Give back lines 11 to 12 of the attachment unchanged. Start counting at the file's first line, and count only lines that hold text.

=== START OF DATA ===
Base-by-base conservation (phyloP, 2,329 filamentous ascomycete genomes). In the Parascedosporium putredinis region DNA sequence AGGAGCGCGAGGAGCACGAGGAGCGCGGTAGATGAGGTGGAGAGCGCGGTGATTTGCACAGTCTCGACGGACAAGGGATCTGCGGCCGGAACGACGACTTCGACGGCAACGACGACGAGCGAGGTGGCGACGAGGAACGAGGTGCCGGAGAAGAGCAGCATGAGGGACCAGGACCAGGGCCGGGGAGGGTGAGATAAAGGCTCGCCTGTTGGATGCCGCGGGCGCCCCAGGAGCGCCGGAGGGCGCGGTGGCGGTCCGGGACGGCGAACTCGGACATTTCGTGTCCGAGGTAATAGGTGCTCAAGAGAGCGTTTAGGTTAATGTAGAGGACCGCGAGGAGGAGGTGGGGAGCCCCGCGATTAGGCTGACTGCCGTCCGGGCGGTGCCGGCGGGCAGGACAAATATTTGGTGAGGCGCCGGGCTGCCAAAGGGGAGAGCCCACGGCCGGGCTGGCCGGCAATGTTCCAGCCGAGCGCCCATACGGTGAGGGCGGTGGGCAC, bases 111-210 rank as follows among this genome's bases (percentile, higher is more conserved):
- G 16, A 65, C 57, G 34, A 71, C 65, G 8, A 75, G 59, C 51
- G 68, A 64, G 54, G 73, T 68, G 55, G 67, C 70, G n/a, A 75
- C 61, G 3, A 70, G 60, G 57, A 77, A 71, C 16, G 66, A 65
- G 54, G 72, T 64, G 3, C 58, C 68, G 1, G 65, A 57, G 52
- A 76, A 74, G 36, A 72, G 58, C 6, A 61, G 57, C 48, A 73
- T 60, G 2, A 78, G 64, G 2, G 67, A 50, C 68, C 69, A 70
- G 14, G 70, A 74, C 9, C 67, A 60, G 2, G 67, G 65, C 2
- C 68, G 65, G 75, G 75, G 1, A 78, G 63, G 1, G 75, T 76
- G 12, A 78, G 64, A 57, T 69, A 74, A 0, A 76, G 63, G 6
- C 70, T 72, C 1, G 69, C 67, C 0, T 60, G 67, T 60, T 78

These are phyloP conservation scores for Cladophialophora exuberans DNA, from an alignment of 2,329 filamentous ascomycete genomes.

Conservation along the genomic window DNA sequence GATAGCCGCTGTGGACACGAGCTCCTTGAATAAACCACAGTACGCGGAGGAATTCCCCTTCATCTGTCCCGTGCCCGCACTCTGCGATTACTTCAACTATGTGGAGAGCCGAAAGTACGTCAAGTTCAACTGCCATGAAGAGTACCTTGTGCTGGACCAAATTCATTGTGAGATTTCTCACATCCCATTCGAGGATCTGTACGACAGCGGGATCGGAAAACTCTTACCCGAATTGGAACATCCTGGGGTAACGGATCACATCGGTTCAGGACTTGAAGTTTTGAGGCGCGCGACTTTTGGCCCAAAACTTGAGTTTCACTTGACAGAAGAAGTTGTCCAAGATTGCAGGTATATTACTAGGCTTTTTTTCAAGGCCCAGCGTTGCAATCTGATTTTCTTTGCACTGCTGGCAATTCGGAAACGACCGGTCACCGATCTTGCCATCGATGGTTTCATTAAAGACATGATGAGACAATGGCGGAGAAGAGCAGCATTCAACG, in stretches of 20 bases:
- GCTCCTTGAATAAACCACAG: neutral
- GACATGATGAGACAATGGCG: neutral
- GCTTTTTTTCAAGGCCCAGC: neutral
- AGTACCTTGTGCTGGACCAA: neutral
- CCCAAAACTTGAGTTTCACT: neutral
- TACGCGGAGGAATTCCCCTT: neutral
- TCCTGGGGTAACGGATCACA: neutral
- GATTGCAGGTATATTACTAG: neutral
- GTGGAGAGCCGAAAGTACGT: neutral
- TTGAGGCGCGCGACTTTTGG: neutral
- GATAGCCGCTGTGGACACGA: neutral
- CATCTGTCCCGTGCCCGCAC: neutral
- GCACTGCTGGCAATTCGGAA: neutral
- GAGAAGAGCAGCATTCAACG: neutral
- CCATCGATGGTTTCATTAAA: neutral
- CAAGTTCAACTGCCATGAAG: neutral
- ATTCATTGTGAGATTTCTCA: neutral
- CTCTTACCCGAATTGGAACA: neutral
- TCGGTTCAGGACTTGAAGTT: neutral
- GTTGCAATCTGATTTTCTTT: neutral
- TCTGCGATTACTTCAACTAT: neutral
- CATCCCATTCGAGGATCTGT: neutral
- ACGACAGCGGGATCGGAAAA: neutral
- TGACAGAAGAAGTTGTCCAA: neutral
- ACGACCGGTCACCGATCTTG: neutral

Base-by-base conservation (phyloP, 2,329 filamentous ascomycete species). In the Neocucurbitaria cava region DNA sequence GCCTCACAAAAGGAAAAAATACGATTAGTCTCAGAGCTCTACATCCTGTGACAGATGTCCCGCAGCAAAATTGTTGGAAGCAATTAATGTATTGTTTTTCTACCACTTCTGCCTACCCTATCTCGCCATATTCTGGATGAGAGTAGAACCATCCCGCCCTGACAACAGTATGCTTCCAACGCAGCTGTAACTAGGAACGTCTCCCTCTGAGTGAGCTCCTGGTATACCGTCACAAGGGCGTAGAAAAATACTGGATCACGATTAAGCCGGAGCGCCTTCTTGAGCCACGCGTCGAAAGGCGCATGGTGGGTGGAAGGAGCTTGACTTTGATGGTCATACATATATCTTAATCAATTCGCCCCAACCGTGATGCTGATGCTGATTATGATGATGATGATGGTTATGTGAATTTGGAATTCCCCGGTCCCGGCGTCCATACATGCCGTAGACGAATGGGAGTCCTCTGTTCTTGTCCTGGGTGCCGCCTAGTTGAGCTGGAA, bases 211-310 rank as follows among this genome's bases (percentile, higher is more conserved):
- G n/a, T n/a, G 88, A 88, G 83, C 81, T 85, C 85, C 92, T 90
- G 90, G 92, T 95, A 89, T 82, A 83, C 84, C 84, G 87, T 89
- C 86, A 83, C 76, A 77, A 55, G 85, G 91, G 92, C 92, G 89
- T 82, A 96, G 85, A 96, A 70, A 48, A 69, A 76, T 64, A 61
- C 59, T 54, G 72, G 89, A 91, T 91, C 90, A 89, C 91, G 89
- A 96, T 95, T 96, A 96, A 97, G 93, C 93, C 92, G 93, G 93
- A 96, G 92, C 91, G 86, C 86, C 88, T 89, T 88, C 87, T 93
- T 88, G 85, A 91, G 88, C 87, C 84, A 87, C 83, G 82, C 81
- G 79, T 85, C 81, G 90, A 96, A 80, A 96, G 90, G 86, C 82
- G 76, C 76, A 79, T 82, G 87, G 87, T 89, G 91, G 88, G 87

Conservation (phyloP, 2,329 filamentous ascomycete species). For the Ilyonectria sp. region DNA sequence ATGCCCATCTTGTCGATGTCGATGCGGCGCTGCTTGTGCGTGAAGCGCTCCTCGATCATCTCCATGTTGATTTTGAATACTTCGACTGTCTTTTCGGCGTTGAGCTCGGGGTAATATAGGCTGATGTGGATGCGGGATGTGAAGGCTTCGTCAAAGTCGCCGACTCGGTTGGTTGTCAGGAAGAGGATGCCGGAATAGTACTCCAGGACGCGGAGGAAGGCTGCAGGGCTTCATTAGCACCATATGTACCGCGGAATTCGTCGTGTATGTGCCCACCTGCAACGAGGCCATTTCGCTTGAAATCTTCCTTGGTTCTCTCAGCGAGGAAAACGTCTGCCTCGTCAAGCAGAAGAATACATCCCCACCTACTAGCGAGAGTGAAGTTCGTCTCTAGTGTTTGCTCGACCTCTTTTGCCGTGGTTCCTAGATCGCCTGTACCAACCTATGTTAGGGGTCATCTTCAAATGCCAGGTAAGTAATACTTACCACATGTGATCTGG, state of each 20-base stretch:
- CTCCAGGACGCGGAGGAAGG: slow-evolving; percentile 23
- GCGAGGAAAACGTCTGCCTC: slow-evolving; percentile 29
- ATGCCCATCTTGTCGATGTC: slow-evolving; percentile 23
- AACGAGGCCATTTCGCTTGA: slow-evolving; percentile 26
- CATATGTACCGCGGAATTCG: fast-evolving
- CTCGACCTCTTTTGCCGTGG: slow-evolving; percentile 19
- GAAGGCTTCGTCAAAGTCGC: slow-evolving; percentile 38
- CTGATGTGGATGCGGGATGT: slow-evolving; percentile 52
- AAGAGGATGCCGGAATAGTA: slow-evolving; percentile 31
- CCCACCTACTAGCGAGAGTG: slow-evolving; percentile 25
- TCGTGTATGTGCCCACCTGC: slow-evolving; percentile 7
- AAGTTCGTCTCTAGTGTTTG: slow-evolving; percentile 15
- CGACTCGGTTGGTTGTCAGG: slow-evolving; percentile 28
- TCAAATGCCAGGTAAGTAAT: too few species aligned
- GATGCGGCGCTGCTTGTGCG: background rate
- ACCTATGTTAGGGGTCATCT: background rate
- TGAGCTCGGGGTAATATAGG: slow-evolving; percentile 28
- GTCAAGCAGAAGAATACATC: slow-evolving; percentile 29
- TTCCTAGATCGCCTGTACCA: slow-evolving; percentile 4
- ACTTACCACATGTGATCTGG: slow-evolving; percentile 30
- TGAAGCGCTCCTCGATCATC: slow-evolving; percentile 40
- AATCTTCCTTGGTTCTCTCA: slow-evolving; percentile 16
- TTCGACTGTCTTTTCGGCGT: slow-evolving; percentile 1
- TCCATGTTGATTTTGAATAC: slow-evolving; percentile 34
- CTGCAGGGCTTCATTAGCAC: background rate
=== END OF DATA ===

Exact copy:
- C 70, T 72, C 1, G 69, C 67, C 0, T 60, G 67, T 60, T 78

These are phyloP conservation scores for Cladophialophora exuberans DNA, from an alignment of 2,329 filamentous ascomycete genomes.